The Retirement of 52 Tales + Other Updates

Womp womp

Anna Mercury
8 min readJun 1, 2024
Photo by Yannick Pulver on Unsplash

Dear readers,

It’s time for another “Hey, I’m still alive!” post. For those of you just tuning in, I don’t really use social media, so Medium posts are my primary way of communicating with the outside world. I occasionally post updates on my writing life here for your ~viewing pleasure.~

Without further ado, here are those updates.

1. Fare Thee Well, 52 Tales

I am sadly retiring my 52 Tales project. My goal was to write one short story every week for a year. I began in September of last year, and was able to stay pretty consistent (with a few exceptions) until my life got a bit hectic in February and I had to relocate across the country. I got a surge of energy and inspiration to start writing stories again earlier in the spring, but then I moved again, started working at a new place and didn’t have reliable internet access where I was living. By that point, I was already so far behind that the idea of trying to catch up to my weekly pace felt daunting and kept making me procrastinate further.

Now, I’m recognizing that I just don’t feel strongly about continuing this project. I was determined to finish for a long time, even when I had nothing to say, but it’s just been so long since I’ve really felt called to write short fiction that it feels inauthentic to force myself to continue.

I have a few further ideas for stories, so there may be sporadic updates on that publication in the future, and I’ll likely revamp it as just “Where I Publish My Short Fiction on Medium” going forwards. For now, I barely have anything to say in non-fiction land, and it feels like it’s time to just call it.

So, thank you so much to anyone who read and engaged with those stories! It was definitely a worthwhile project, helping me flesh out countless stories I’d had on the back burner for ages and giving me a lot of fresh drafts to work on more thoroughly in the future.

If you’re interested, here were my favorite stories from the project, along with some brief notes on what future editions of them might look like:

  • The Passion of Jim Ranger — I’ve had this story in mind for years, and it felt really exciting to finally get it down on paper in some form. I’m planning to redraft it and maybe send it out to some more traditional fiction publications in the future.
  • The Elephant in the Room — This is probably my favorite story of them all, oddly enough. It’s a premise I love, I’m not *crazy* in love with the story, but I love the concept of “A thief robs a haunted house” and I love the idea of the ghost being an elephant. So, this one will get redrafted and republished in the future.
  • Wisteria — Once again, I’m not happy with how this story turned out at all (much less happy than the elephant one), but I love the premise so much and I’m determined to turn it into a better story in the future. Fun fact: this was inspired by the true story of a friend who found a dead raccoon on the beach in Long Island and accidentally created the Montauk Monster.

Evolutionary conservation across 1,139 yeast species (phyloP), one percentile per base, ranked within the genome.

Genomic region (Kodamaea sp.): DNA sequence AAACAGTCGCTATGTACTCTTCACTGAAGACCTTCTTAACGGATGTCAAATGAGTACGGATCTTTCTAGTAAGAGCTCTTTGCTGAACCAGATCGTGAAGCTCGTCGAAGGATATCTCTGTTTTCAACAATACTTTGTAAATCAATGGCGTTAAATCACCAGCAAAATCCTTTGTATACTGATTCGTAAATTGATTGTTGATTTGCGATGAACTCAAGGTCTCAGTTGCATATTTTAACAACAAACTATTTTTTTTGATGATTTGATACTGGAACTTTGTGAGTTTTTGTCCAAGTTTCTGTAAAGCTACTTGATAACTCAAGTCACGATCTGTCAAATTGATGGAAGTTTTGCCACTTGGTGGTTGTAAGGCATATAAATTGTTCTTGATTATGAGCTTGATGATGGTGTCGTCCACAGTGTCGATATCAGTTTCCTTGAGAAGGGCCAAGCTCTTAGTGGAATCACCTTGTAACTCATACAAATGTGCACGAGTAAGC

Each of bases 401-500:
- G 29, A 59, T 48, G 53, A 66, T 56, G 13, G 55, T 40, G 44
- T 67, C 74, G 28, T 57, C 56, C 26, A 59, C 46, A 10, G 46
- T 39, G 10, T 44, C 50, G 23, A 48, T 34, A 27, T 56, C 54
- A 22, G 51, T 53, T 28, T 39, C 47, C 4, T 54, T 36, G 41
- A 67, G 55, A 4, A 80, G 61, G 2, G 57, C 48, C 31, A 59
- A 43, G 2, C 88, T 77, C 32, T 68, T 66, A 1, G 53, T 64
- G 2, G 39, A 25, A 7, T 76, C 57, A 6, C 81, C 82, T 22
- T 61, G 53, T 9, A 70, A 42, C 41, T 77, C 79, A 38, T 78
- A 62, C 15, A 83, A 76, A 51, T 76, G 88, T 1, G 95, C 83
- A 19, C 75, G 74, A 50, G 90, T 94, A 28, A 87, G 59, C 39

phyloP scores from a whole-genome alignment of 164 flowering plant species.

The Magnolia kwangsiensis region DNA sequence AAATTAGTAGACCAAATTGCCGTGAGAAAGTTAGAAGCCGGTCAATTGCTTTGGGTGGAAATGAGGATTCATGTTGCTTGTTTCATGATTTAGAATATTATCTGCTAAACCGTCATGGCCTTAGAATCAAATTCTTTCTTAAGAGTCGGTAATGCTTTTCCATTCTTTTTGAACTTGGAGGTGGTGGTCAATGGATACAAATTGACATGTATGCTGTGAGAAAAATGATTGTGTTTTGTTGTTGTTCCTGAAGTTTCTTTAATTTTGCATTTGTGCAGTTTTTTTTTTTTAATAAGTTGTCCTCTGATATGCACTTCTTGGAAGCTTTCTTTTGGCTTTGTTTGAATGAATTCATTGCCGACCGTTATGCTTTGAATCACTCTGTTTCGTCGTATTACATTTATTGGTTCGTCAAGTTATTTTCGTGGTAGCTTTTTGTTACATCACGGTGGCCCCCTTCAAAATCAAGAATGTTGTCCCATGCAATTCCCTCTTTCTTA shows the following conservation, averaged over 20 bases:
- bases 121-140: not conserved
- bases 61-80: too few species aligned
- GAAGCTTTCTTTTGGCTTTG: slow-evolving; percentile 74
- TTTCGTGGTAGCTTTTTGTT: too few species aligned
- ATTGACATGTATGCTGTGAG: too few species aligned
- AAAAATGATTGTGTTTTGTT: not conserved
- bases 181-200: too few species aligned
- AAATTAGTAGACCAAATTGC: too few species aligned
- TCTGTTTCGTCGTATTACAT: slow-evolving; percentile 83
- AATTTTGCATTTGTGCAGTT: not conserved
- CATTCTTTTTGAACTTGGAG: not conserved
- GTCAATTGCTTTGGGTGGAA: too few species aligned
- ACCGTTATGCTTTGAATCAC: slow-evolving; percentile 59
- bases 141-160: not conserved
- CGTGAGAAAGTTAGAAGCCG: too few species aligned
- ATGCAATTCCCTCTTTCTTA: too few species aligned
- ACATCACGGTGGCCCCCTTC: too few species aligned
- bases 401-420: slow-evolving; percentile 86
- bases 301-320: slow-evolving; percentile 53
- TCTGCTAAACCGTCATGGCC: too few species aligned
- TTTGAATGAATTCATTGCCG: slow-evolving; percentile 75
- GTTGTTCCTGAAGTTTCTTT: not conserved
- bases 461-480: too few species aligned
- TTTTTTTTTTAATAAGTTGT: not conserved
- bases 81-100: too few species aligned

• The Teacher — For as character-driven as this story is, it’s probably the most personal one I wrote. It’s like the two sides of my personality colliding. I don’t feel like I did the concept justice in short story format, and my original idea for this story was to make it a feature screenplay, so hopefully that will happen when I have time!
  • Beneath a Saffron Sky — I’ve had this silly fake religion paddling around in my head for a long time, and I really enjoyed getting to write about it a bit. This story came from the concept of “a story within a story within a story within a story,” to see how long I could drag that out and still write something concise.
  • Tin Can — I just like this one. I think it’s cute. Seems like y’all did too. Thanks :)
  • Why I Looked Back and Turned to Salt — I wrote this in less than an hour, maybe even less than 30 minutes, just one shot “Sit at your laptop and pour out your feelings in metaphors.” Said feelings were about the genocide in Gaza.
  • Sorrel, the Alchemist — Again, not my favorite story as a story, but I love the concept and main character and I’m planning to turn this into a (much better) novel someday.

Overall, even though I didn’t reach the finish line (27/52, so over halfway!) I feel like this project was still an extremely valuable exercise. It took the pressure off of writing good fiction and just got me writing again, letting stories unfold, seeing what happened when I put pen to paper (or fingers to keyboard, as the case may be). I forgot how much I love that process about fiction — about writing in general, too — when you have a thought and start pouring it out and the momentum of the process itself carries it all the way to the end.

As my mom once told me, “Your job isn’t to write something good. Your job is to write. It’s the reader’s job to decide if it’s good.”